The other beautiful site we saw at Bryce Canyon was the very first look out point we went to. It was called "Inspiration Point". The feeling I felt as I began walking closer and closer to the edge of the canyon, looking out at this huge canyon dyed red and vast as I could see .... the only one word I could describe this feeling ... would be BUTTERFLIES.

Yes butterflies because I was in awe by the beauty, but also butterflies because you cannot help but image how long it would take you to hit the bottom if you slipped on a lose rock and cascaded down. Not to mention we were venturing to the places were there were no guard rails and nothing stoping you from the unfortunate fate below. That being said - YES it was definitely my choice to go up as close to the edge of the canyon as I could get. I've learned to love the feeling of butterflies, because even though they come from nerves, or fears, or excitement ... they almost always end in a spectacular experience. I got butterflies before making the big move to New York, I got butterflies before jumping out of a plane to free fall back to Tampa, and I got butterflies looking out to Bryce Canyon... ALL of which I am so happy I did anyway. And that beautiful image of Bryce Canyon is now forever etched in my memory :) so embrace the butterflies I say!

The next town we made a pit stop at, was a place called Moab, Utah. As we drove through the town and saw all these little shops with signs that read "Whitewater Rafting Here", "Rock Climb Moab", "ATV Adventures", all backdropped by a breathtaking red mountain wall - we knew this was going to be a fun few days.

The next day we took off to Arches National Park, and Kiersten rode her bike around some of the most incredible rock formations I had ever seen. We walked up to some of the arches, which I am STILL baffled as to how they are made! But they were incredible and made me want to climb up them and slide down the other side!!!! .... which is sort of what happend the next day when we went rock climbing...

No, neither one of us had gone rock climbing on ACTUAL rocks before. Yes, the closest thing to this we had done was climbing on little indoor rock walls. But there was no color coordinated hand and foot holes for these red monsters. We had no idea what we were getting ourselves into, but once again the whole message of this trip is "do the impossible" and trying new things to enjoy the beauty of our country! Plus we would get to say we learned how to rock climb on the red rocks of Utah! So we headed out with our little rock climbing group complete with a guide who taught us all we needed to know. He explained the rock rating to us, anything using a rope is called a "5" and the difficulty level ranges from "5-0" to "5-16"

He started us all off on a 5-6 ... not very steep, easy to get up as long as you look for the right footholds. When we all got to the top of that we felt very confident! Up next was a little bit harder of a challenge, something called a "Chimney Climb". This basically meant that we had to "shimmy" up a crevasse in between two rocks, using our back and our feet pressed against either side of the rock walls. This was way tougher than it looked, but once you got a groove going it was fairly easy to get to the top. I now feel confident to volunteer if Santa ever needs a back up replacement.

But alas, we got to a big one - a 5-9 climb. Looking at this climb, it looked fairly vertical to me with smooth, shiny rocks.  How the heck were we going to climb up this? I need my color coordinated foot holes!!!!!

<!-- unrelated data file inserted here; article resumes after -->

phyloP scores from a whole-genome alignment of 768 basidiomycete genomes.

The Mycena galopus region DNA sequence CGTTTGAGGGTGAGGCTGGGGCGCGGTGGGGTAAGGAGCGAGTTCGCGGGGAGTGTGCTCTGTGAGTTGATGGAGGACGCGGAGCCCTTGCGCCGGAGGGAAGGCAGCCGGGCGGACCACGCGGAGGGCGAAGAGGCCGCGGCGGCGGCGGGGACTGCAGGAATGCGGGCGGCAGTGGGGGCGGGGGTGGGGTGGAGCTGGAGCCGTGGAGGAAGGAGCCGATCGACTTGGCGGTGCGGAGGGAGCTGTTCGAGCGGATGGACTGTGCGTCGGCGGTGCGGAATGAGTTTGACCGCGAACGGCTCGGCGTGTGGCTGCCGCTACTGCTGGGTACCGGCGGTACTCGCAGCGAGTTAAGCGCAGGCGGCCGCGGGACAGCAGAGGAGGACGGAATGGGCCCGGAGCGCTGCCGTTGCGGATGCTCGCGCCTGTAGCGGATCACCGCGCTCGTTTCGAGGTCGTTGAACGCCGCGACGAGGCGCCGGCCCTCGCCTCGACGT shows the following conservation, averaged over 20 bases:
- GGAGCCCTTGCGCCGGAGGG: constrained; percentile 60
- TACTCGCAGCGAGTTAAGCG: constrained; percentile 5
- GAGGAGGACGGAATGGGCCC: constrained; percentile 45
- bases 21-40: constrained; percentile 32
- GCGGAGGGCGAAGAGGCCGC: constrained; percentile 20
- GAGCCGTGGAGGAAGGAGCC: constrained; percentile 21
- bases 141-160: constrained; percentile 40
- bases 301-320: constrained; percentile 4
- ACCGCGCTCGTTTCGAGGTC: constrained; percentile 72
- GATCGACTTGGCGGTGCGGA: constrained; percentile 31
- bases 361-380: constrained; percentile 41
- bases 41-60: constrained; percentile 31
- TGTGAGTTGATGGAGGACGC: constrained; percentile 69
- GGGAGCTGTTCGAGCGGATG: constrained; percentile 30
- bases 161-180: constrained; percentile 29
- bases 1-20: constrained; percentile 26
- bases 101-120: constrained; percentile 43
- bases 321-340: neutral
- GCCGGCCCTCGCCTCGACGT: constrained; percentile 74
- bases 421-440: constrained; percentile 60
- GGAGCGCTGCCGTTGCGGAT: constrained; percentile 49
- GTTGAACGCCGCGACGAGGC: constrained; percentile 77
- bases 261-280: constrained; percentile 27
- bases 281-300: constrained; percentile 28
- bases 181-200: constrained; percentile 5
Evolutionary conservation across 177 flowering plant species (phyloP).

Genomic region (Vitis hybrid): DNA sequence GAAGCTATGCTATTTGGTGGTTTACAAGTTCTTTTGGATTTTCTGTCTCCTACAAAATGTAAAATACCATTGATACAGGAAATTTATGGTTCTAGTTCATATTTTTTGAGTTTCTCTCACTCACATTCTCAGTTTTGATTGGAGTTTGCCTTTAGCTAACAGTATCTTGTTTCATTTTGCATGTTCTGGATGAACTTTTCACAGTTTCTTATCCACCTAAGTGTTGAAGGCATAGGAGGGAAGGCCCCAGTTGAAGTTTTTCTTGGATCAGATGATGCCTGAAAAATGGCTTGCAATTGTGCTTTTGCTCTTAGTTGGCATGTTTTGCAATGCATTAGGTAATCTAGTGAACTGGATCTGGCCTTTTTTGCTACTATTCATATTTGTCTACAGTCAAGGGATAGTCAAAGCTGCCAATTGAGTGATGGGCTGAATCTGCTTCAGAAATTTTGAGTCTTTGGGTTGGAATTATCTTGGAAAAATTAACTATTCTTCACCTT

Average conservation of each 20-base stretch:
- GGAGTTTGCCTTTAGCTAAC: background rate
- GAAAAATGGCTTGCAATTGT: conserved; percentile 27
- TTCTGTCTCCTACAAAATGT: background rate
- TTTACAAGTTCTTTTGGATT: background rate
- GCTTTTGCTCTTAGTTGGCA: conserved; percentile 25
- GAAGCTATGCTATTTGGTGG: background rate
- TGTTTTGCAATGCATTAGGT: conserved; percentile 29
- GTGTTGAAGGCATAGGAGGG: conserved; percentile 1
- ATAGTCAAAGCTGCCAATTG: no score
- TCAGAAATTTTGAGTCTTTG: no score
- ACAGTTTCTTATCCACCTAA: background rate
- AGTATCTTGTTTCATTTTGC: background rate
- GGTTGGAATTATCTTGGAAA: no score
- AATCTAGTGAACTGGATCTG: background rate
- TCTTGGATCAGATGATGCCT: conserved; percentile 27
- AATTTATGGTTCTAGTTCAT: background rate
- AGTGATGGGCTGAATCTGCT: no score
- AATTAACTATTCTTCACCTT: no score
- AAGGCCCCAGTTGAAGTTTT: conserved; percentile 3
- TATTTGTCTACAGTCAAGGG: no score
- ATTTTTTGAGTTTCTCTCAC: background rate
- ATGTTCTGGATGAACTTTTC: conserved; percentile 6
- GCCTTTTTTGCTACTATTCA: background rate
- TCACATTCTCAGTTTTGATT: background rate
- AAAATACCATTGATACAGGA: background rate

I started the climb up and already was having problems even getting both feet of the ground. Everything was just too slick! And the only place to put your feet were tiny bumps in the rock or 1/2 inch pieces of rock sticking out. I kept slipping and slipping and slipping until FINALLY I got a good foot hold and climbed up a few feet. But then, I hit the dreaded area where NONE of us could make it past. There was just no where to put your feet, and as you stood there contemplating the next move, your fingers began to shake from gripping the rock above with all your might, and you could feel the sand on the bottom of your shoe start to slowly make you lose grip. After countless attempts, my legs gave out and I was lowered to the bottom.

UGH I felt so defeated!!! I HAD to do this climb! I had to make it to the top!!!! So after a little break I tried it again, this time after watching our guide climb the same area - and do a sideways walk move at the area we kept slipping. When I got back up to try the climb again, I copied what the guide had done, found myself talking to myself "Come on, Annie... COME ON!" and low and behold... MADE IT TO THE TOP!!!!! Ah I had never felt more accomplished as I was rewarded with a very cool view of the Colorado River. I felt such an adrenaline rush, I tried the final climb - a 5-10. At one point, you had to reach your leg so far out to the right, that you had to let go of all your gripping on the left and have faith you get a good hold. I actually jumped at this point and thankfully made it to the next ledge. Right after this I heard the guy next to us scream bloody murder as he tried something similar and fell 7 feet down. His belayer caught him just in time, but left enough free fall to give him a heart attack. Eek I'm glad my people were on top of their game!

At the end of the day we were tired, and a bit banged up, but so happy. We could not have picked a cooler place to learn how to rock climb. Not even 30 feet down, petroglyphs lined the same rock wall we were climbing. It was like we were climbing up a timeline of history.

As we left our Utah adventure, the Super-moon popped it's head out behind the mountains.  A great way to end a fantastic, unplanned "pit stop".